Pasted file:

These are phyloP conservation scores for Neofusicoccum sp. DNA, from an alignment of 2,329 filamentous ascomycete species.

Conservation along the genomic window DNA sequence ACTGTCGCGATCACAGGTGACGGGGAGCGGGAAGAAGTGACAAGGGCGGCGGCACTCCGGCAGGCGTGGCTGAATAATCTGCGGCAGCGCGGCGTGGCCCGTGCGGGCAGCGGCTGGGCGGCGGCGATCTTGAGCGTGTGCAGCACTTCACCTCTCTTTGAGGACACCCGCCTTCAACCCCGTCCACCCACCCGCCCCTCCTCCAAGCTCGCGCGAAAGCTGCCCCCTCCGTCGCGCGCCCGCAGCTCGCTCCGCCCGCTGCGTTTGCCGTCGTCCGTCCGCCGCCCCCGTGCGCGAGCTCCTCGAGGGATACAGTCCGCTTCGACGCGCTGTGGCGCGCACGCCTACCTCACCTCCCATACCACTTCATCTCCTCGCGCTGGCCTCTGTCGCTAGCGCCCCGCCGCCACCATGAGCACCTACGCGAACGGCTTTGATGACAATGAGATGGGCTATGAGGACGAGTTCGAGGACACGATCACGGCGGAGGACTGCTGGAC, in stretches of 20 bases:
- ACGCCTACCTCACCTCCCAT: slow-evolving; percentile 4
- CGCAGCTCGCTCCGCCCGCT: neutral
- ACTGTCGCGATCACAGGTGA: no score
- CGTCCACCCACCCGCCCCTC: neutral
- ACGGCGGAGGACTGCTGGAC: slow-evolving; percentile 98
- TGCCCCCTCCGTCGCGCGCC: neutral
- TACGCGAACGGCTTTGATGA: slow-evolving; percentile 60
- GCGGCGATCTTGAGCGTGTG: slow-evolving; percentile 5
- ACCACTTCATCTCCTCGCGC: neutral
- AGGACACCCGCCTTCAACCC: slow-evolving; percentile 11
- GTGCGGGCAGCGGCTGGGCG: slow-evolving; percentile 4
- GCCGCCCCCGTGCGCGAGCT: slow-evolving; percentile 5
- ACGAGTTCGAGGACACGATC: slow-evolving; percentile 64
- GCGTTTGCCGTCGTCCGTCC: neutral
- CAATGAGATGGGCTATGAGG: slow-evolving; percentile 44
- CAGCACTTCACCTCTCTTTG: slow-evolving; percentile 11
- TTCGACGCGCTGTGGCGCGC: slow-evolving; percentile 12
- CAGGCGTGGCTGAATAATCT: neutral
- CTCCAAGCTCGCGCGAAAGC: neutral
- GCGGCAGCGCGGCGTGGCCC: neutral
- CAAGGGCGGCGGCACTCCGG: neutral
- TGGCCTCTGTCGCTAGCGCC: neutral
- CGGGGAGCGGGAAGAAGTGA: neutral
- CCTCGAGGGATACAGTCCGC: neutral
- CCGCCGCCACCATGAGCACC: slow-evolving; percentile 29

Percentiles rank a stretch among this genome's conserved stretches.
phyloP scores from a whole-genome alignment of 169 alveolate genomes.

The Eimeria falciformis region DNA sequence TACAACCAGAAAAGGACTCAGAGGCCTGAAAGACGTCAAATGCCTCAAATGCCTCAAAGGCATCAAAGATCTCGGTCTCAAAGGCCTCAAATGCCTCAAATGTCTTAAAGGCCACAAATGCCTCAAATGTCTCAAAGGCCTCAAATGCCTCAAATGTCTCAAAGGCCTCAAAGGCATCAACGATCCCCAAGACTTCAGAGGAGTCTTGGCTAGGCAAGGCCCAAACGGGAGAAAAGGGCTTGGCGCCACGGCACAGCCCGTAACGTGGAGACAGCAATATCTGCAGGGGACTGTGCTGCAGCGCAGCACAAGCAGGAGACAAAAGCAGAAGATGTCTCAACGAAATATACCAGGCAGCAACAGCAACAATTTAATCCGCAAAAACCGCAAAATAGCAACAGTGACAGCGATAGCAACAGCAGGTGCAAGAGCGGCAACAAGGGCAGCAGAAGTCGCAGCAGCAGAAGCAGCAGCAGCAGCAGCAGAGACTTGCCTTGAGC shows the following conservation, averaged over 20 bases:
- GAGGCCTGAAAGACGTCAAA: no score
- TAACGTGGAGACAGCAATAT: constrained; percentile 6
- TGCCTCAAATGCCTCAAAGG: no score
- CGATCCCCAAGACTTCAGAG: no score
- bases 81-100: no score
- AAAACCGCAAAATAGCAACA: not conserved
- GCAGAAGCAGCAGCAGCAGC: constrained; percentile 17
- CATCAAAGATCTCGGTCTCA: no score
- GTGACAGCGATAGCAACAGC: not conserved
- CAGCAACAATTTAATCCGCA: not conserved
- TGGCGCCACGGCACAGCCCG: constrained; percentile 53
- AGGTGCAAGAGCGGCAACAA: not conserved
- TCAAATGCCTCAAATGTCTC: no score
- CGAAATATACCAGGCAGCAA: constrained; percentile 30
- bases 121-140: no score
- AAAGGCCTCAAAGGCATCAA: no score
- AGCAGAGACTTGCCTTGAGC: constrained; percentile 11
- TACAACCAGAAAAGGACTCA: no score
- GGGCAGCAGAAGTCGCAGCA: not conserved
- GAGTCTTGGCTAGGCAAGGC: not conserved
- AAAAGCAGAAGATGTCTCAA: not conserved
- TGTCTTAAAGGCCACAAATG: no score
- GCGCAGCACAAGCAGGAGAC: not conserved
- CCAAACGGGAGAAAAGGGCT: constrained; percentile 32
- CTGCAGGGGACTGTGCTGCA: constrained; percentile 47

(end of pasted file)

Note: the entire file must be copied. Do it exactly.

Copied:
These are phyloP conservation scores for Neofusicoccum sp. DNA, from an alignment of 2,329 filamentous ascomycete species.

Conservation along the genomic window DNA sequence ACTGTCGCGATCACAGGTGACGGGGAGCGGGAAGAAGTGACAAGGGCGGCGGCACTCCGGCAGGCGTGGCTGAATAATCTGCGGCAGCGCGGCGTGGCCCGTGCGGGCAGCGGCTGGGCGGCGGCGATCTTGAGCGTGTGCAGCACTTCACCTCTCTTTGAGGACACCCGCCTTCAACCCCGTCCACCCACCCGCCCCTCCTCCAAGCTCGCGCGAAAGCTGCCCCCTCCGTCGCGCGCCCGCAGCTCGCTCCGCCCGCTGCGTTTGCCGTCGTCCGTCCGCCGCCCCCGTGCGCGAGCTCCTCGAGGGATACAGTCCGCTTCGACGCGCTGTGGCGCGCACGCCTACCTCACCTCCCATACCACTTCATCTCCTCGCGCTGGCCTCTGTCGCTAGCGCCCCGCCGCCACCATGAGCACCTACGCGAACGGCTTTGATGACAATGAGATGGGCTATGAGGACGAGTTCGAGGACACGATCACGGCGGAGGACTGCTGGAC, in stretches of 20 bases:
- ACGCCTACCTCACCTCCCAT: slow-evolving; percentile 4
- CGCAGCTCGCTCCGCCCGCT: neutral
- ACTGTCGCGATCACAGGTGA: no score
- CGTCCACCCACCCGCCCCTC: neutral
- ACGGCGGAGGACTGCTGGAC: slow-evolving; percentile 98
- TGCCCCCTCCGTCGCGCGCC: neutral
- TACGCGAACGGCTTTGATGA: slow-evolving; percentile 60
- GCGGCGATCTTGAGCGTGTG: slow-evolving; percentile 5
- ACCACTTCATCTCCTCGCGC: neutral
- AGGACACCCGCCTTCAACCC: slow-evolving; percentile 11
- GTGCGGGCAGCGGCTGGGCG: slow-evolving; percentile 4
- GCCGCCCCCGTGCGCGAGCT: slow-evolving; percentile 5
- ACGAGTTCGAGGACACGATC: slow-evolving; percentile 64
- GCGTTTGCCGTCGTCCGTCC: neutral
- CAATGAGATGGGCTATGAGG: slow-evolving; percentile 44
- CAGCACTTCACCTCTCTTTG: slow-evolving; percentile 11
- TTCGACGCGCTGTGGCGCGC: slow-evolving; percentile 12
- CAGGCGTGGCTGAATAATCT: neutral
- CTCCAAGCTCGCGCGAAAGC: neutral
- GCGGCAGCGCGGCGTGGCCC: neutral
- CAAGGGCGGCGGCACTCCGG: neutral
- TGGCCTCTGTCGCTAGCGCC: neutral
- CGGGGAGCGGGAAGAAGTGA: neutral
- CCTCGAGGGATACAGTCCGC: neutral
- CCGCCGCCACCATGAGCACC: slow-evolving; percentile 29

Percentiles rank a stretch among this genome's conserved stretches.
phyloP scores from a whole-genome alignment of 169 alveolate genomes.

The Eimeria falciformis region DNA sequence TACAACCAGAAAAGGACTCAGAGGCCTGAAAGACGTCAAATGCCTCAAATGCCTCAAAGGCATCAAAGATCTCGGTCTCAAAGGCCTCAAATGCCTCAAATGTCTTAAAGGCCACAAATGCCTCAAATGTCTCAAAGGCCTCAAATGCCTCAAATGTCTCAAAGGCCTCAAAGGCATCAACGATCCCCAAGACTTCAGAGGAGTCTTGGCTAGGCAAGGCCCAAACGGGAGAAAAGGGCTTGGCGCCACGGCACAGCCCGTAACGTGGAGACAGCAATATCTGCAGGGGACTGTGCTGCAGCGCAGCACAAGCAGGAGACAAAAGCAGAAGATGTCTCAACGAAATATACCAGGCAGCAACAGCAACAATTTAATCCGCAAAAACCGCAAAATAGCAACAGTGACAGCGATAGCAACAGCAGGTGCAAGAGCGGCAACAAGGGCAGCAGAAGTCGCAGCAGCAGAAGCAGCAGCAGCAGCAGCAGAGACTTGCCTTGAGC shows the following conservation, averaged over 20 bases:
- GAGGCCTGAAAGACGTCAAA: no score
- TAACGTGGAGACAGCAATAT: constrained; percentile 6
- TGCCTCAAATGCCTCAAAGG: no score
- CGATCCCCAAGACTTCAGAG: no score
- bases 81-100: no score
- AAAACCGCAAAATAGCAACA: not conserved
- GCAGAAGCAGCAGCAGCAGC: constrained; percentile 17
- CATCAAAGATCTCGGTCTCA: no score
- GTGACAGCGATAGCAACAGC: not conserved
- CAGCAACAATTTAATCCGCA: not conserved
- TGGCGCCACGGCACAGCCCG: constrained; percentile 53
- AGGTGCAAGAGCGGCAACAA: not conserved
- TCAAATGCCTCAAATGTCTC: no score
- CGAAATATACCAGGCAGCAA: constrained; percentile 30
- bases 121-140: no score
- AAAGGCCTCAAAGGCATCAA: no score
- AGCAGAGACTTGCCTTGAGC: constrained; percentile 11
- TACAACCAGAAAAGGACTCA: no score
- GGGCAGCAGAAGTCGCAGCA: not conserved
- GAGTCTTGGCTAGGCAAGGC: not conserved
- AAAAGCAGAAGATGTCTCAA: not conserved
- TGTCTTAAAGGCCACAAATG: no score
- GCGCAGCACAAGCAGGAGAC: not conserved
- CCAAACGGGAGAAAAGGGCT: constrained; percentile 32
- CTGCAGGGGACTGTGCTGCA: constrained; percentile 47